“Perhaps the best way to approach films such as The Last of the Pagans and Omoo Omoo the Shark God is to see them as exemplifying a marketing strategy which reduces the author’s name to the function of signifying ‘literature’ as part of the total entertainment package offered by these films.” — Hayes, Kevin J. Herman Melville in Context. Cambridge UP, 2018.

Omoo-Omoo the Shark God (1949) was, supposedly, an adaptation of Herman Melville’s second novel Omoo (1847). The film was only the fifth adaptation for the screen of Melville. It was preceded by The Sea Beast (1926), a silent adaptation of Moby-Dick starring John Barrymore; Moby Dick (1930), a sound remake of The Sea Beast again starring Barrymore and a German-language version filmed simultaneously with it but starring William Dieterle, Dämon des Meeres (1931); and Last of the Pagans (1935), based (barely) on Typee.

The “Melville revival” of the 1920s likely contributed to the cinematic interest in Melville of the 1920s and 30s and later, or, as Hayes wrote, at least some recognition within the film industry that Melville’s name potentially had some value as a marketing tool.


Out of respect to the memory of Herman Melville, we say nothing about “Omoo Omoo,” the co-feature, for which Melville’s work is accused of being the inspiration.
Springfield Union [MA]. July 28, 1949: 18 cols 5-6.

YOUR THEATER PRESENTS
By CHRISTOPHER ERVIN

Titantic [sic] struggles between monsters of the sea, death battles between huge cobras and jungle animals are some of the thrills to be seen in “Omoo-Omoo (The Shark God), a screen Guild release, which will show at the Cozy Friday and Saturday.
“Omoo-Omoo” stars Ron Randell, handsome young Australian actor who has attained stardom in Hollywood during the last year. The motion picture is based on the adventure novel by Herman Melville.
Gladewater Daily Mirror. March 16, 1950: 2 cols 2-3.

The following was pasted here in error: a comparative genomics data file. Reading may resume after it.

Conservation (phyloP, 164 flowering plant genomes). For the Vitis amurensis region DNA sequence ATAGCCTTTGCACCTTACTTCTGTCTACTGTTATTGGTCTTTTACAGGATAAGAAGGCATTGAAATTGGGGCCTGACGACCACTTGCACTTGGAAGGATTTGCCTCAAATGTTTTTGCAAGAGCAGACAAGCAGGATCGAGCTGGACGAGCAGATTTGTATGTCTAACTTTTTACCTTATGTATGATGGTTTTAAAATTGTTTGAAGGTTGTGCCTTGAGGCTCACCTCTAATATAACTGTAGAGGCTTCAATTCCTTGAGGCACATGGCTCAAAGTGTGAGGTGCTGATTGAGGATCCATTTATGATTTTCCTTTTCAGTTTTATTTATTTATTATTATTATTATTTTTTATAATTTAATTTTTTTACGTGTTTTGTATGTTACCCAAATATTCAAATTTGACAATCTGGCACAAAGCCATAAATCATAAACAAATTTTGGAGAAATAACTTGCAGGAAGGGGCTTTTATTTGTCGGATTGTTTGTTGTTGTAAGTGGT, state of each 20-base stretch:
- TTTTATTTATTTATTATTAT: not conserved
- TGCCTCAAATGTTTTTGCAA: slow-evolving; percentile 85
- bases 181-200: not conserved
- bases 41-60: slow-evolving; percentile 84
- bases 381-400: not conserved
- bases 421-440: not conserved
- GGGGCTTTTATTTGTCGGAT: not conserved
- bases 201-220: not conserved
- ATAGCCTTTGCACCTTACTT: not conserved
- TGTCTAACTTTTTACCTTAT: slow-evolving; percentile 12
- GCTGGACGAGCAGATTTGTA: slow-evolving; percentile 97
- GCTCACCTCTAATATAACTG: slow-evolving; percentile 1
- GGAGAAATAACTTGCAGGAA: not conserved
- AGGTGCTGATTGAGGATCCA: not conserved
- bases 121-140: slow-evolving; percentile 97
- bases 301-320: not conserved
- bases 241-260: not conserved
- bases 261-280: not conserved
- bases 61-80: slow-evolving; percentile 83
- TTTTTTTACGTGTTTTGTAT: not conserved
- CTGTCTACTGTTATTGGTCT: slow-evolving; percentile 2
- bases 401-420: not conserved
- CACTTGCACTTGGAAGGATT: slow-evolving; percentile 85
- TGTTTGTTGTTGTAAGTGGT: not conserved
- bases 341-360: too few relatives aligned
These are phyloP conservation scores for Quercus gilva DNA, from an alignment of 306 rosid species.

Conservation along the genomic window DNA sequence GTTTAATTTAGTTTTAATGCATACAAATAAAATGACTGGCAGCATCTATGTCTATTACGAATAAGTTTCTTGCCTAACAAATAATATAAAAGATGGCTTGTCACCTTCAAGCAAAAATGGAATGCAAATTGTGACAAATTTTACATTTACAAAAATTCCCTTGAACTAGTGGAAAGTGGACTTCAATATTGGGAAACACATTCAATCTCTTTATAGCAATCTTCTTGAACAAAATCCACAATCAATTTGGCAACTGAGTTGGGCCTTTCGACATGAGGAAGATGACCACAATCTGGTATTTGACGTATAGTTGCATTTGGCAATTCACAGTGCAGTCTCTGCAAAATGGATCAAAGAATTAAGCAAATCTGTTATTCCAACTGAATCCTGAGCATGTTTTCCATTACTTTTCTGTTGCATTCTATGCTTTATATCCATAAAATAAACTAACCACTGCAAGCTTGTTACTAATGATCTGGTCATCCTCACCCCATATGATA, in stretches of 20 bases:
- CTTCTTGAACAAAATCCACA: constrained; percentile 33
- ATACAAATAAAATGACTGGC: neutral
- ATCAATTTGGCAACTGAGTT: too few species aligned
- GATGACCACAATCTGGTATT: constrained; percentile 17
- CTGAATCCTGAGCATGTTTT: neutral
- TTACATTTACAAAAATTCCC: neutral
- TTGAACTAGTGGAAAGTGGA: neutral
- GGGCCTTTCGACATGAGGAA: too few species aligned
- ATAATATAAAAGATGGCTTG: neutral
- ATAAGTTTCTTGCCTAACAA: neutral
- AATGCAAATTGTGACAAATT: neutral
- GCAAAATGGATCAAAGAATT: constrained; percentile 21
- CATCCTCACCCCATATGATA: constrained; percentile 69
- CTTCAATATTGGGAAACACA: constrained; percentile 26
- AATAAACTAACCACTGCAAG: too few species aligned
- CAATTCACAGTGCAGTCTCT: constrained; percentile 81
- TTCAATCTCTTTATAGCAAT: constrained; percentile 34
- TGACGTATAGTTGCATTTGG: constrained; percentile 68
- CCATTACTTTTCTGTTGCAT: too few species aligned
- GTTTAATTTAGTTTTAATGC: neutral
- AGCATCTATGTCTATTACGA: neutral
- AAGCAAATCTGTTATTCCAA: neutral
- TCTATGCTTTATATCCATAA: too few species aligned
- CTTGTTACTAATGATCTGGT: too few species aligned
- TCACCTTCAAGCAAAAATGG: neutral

The next attempt to film a Melville work was a peculiar one indeed. Allegedly based on Omoo, the film Omoo-Omoo (The Shark God) (1949) begins with what are supposed to be the words of Melville on the screen, dated 15 January 1879 and read by a voice-over narrator who says he is about to relate the strangest of all his experiences on the high seas, something that happened in 1874. When he concludes, “This is the story of the Omoo tabu and the Shark God,” we should know what we are in for: a low-budget, grade-B sea and jungle adventure that has no relationship to Melville’s book. The uncertainty of the title (why the repetition of Omoo and why the necessity to add a subtitle in parentheses?) is but a reflection of the muddled uncertainty of the script and direction.
Despite the opening narration, Melville does not appear in the film. Instead a Doctor Humphrey Long (George Meeker), an alcoholic physician who has signed on the schooner Julia bound for Tahiti, continues the narrative. A captain ill from some strange malady, his attending daughter Julie, a surly crew breaking out in fights, and the discovery of a Tahitian stowaway are supposed to add mystery but only draw from the largely unknown cast an incompetent and uninspired performance.
Inge, M. Thomas. “Melville as Popular Culture.” A Companion to Melville Studies. ed. John Bryant. Greenwood Press, 1986. 701

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